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Gut Health: Prebiotics vs Probiotics

Gut Health: Prebiotics vs Probiotics

Gut health, probiotics, prebiotics; it can be difficult to keep up with all the buzz words.  So today, I’m breaking it down for you.  First, it’s important to understand what your gut is.

The Gut

The gut is sometimes referred to as the body’s second brain.  It is home to billions of different strands of bacteria (good and bad), it digests and absorbs everything that is ingested (food, nutrients, medication etc), and is home to 70-80% of your immune system.  Anatomically, the gut (AKA the gastrointestinal tract) starts at the mouth and ends at the anus.  The health of the mouth, esophagus, stomach, small intestine, pancreas, and colon all play a role in overall gut health.

Now that we have covered what the gut is let’s move on to how prebiotics and probiotics can contribute to a healthy gut and the difference between the two.

Probiotics

Probiotics are live bacteria which promote health benefits, especially in relation to digestive health.  They are often referred to as “good” bacteria.

Benefits of Probiotics
  • Strengthen the bowel wall
  • Reduce constipation
  • Reduce inflammation
  • Improve mineral absorption
  • Regulate hormone production

Today, we are exposed to so many different variables that can reduce the levels of “good” gut bacteria.  Some of these include: sugar, alcohol, smoking, antibiotics, and stress.  Including probiotic rich foods in your diet is key to replace the “good” bacteria that may be depleted as a result of the above.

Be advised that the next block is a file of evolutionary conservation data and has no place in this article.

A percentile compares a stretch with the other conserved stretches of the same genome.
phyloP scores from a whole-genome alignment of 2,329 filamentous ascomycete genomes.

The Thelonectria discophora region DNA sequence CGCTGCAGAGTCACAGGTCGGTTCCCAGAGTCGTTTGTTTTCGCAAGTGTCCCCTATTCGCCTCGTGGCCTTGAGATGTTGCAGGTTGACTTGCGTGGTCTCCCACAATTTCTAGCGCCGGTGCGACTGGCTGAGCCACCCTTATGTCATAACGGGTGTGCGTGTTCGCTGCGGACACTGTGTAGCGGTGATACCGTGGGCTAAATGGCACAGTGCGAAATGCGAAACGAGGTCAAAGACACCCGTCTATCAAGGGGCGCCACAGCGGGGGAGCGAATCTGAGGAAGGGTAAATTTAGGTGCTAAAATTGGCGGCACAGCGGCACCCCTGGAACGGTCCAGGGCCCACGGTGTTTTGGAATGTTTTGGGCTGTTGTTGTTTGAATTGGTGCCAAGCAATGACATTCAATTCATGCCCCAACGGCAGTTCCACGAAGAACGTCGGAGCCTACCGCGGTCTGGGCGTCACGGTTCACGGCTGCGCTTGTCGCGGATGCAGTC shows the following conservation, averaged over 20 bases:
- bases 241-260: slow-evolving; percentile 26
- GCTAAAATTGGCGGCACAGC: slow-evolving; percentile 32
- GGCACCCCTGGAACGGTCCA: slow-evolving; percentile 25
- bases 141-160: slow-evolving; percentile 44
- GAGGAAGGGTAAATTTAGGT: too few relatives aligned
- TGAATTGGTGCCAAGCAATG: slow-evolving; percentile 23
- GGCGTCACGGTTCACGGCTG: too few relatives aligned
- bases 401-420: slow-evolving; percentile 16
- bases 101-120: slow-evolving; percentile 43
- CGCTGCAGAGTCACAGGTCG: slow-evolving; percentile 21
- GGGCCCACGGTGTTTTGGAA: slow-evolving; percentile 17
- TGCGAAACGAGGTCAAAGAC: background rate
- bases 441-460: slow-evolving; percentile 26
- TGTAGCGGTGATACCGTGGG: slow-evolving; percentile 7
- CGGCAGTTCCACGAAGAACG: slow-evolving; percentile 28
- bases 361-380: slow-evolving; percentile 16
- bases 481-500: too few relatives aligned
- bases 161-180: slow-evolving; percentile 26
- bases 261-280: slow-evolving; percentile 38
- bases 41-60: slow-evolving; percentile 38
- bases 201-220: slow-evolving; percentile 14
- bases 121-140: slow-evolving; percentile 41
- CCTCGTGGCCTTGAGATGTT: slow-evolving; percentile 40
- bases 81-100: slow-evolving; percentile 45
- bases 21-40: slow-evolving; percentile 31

Foods rich in Probiotics
  • Kefir
  • Kimchi
  • Sauerkraut
  • Miso
  • Natto
  • Kvass
  • Kombucha
  • Yogurt

Prebiotics

Prebiotics are indigestible fibre’s which help to stimulate the growth of “good” bacteria.  Therefore they help to improve the overall health of the gut. More formally, this vegetable fibre is know as Inulin and Oligofructose.

Benefits of Prebiotics
  • Enhanced immune function
  • Increase vitamin production
  • Weight management control
  • More energy
  • Improve regularity
  • Prevent/Improve leaky gut
Foods rich in Prebiotics
  • Raw Chicory Root
  • Jerusalem Artichokes (AKA Sunchokes)
  • Raw Jicama
  • Under-ripe Bananas or Banana Flour
  • Raw Garlic
  • Onion
  • Raw Dandelion
  • Raw Asparagus

So to recap, the gut is the body’s second brain.  It plays a major role in our overall health.  Prebiotics are the food that help to stimulate the growth and proliferation of the probiotics, or the “good” gut bacteria.



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